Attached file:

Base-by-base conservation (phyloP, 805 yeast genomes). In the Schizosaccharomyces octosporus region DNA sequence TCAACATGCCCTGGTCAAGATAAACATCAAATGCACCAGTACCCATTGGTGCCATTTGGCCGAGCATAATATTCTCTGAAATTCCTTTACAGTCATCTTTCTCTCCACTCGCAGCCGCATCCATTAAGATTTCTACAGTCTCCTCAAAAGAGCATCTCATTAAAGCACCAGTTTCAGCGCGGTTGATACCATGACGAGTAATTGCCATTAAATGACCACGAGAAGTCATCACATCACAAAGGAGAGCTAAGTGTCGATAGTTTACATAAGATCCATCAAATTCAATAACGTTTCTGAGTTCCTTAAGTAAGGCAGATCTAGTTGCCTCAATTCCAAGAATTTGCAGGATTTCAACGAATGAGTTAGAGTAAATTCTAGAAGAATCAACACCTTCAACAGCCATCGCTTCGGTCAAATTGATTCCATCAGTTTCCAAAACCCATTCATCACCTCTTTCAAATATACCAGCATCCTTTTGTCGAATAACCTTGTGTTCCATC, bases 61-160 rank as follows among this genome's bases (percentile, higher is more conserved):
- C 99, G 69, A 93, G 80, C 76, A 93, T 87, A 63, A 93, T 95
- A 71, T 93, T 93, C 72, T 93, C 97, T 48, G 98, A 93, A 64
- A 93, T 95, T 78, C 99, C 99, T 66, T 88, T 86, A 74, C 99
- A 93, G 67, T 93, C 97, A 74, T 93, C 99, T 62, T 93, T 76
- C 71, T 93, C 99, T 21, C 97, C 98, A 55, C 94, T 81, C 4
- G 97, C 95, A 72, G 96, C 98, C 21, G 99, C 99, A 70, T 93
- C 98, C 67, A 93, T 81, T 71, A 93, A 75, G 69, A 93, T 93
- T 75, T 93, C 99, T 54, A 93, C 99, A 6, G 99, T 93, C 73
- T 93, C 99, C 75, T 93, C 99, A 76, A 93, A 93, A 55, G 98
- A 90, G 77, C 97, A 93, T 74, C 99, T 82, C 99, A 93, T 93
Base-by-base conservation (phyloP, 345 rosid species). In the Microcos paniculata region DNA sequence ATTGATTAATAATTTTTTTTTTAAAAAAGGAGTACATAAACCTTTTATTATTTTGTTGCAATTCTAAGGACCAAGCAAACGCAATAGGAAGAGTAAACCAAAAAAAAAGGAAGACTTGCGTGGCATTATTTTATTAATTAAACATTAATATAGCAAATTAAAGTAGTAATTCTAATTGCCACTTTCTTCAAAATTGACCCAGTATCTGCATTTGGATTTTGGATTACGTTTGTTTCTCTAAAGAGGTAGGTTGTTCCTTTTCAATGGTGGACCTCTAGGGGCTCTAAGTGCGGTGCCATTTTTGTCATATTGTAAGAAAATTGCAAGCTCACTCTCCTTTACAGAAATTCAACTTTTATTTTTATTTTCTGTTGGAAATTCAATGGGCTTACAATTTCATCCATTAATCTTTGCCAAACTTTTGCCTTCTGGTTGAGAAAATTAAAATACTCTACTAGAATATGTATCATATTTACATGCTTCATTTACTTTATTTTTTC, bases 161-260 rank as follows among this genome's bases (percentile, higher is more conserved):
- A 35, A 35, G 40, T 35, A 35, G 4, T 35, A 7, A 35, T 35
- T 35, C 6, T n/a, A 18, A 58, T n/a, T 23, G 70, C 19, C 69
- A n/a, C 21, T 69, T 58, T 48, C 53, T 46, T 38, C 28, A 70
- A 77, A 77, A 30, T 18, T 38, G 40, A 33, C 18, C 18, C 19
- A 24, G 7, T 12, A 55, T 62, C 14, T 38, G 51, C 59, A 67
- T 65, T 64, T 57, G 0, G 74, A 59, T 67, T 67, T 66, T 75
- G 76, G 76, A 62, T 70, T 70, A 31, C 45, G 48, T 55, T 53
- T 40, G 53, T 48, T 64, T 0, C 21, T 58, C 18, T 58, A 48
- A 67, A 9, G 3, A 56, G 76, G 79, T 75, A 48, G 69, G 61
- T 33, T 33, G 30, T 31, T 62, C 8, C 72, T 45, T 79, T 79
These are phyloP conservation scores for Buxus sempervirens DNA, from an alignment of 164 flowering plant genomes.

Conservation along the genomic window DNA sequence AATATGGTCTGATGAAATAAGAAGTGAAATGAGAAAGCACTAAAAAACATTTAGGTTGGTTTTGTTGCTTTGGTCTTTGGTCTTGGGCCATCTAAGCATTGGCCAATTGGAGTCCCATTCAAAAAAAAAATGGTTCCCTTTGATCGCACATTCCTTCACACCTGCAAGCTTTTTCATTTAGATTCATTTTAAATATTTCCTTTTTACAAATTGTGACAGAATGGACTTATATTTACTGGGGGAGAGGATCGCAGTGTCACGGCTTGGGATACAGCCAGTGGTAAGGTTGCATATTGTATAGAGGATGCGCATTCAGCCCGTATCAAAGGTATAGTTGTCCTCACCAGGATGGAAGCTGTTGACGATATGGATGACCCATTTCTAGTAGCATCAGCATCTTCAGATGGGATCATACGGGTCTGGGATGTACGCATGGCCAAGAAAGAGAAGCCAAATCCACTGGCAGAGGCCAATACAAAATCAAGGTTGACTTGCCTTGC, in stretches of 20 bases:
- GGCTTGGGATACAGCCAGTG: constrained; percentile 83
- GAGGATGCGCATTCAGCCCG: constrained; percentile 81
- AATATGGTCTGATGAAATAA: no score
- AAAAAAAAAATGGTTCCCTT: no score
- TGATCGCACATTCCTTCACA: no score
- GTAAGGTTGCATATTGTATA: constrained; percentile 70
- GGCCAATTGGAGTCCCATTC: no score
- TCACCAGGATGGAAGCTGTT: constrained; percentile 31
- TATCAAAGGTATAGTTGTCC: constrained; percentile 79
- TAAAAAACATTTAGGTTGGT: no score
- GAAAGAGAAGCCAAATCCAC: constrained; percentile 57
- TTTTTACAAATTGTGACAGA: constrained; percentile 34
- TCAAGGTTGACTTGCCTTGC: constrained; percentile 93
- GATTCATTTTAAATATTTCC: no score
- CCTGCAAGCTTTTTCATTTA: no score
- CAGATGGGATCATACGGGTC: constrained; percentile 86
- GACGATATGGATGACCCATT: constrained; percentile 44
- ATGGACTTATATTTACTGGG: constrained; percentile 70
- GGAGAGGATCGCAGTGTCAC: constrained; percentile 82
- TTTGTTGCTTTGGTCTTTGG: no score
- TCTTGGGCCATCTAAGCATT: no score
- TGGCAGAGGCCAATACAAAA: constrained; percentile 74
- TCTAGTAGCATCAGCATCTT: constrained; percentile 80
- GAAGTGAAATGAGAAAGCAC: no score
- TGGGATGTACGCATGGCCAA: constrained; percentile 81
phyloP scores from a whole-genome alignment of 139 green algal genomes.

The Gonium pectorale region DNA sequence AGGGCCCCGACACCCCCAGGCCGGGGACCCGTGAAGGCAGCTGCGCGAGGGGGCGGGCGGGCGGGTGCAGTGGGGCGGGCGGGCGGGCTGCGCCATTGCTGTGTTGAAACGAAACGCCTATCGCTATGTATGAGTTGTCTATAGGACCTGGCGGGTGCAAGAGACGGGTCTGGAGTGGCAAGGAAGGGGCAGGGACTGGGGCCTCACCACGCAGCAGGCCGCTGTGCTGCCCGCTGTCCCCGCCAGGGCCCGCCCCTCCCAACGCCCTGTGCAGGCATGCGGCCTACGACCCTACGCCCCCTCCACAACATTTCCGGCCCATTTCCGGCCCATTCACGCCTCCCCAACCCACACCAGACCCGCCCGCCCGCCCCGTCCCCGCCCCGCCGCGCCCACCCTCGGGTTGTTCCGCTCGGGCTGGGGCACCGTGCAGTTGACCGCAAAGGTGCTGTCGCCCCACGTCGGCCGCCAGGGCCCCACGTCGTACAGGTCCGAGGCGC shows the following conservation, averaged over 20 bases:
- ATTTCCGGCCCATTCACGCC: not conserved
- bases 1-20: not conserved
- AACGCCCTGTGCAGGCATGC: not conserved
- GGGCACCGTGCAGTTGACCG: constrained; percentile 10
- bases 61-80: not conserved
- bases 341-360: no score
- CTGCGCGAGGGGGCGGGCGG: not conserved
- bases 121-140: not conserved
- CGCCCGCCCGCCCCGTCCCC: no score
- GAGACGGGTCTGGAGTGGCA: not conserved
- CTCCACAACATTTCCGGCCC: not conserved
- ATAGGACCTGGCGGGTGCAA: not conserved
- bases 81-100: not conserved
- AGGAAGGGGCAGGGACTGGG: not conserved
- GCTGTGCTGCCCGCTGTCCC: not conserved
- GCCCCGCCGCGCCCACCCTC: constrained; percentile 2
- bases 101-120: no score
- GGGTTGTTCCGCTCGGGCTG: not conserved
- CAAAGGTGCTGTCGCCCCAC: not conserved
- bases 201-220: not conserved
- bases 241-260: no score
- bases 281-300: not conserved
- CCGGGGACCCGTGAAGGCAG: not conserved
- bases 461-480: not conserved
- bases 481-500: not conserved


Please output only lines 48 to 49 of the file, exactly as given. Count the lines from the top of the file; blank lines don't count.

- GAAGTGAAATGAGAAAGCAC: no score
- TGGGATGTACGCATGGCCAA: constrained; percentile 81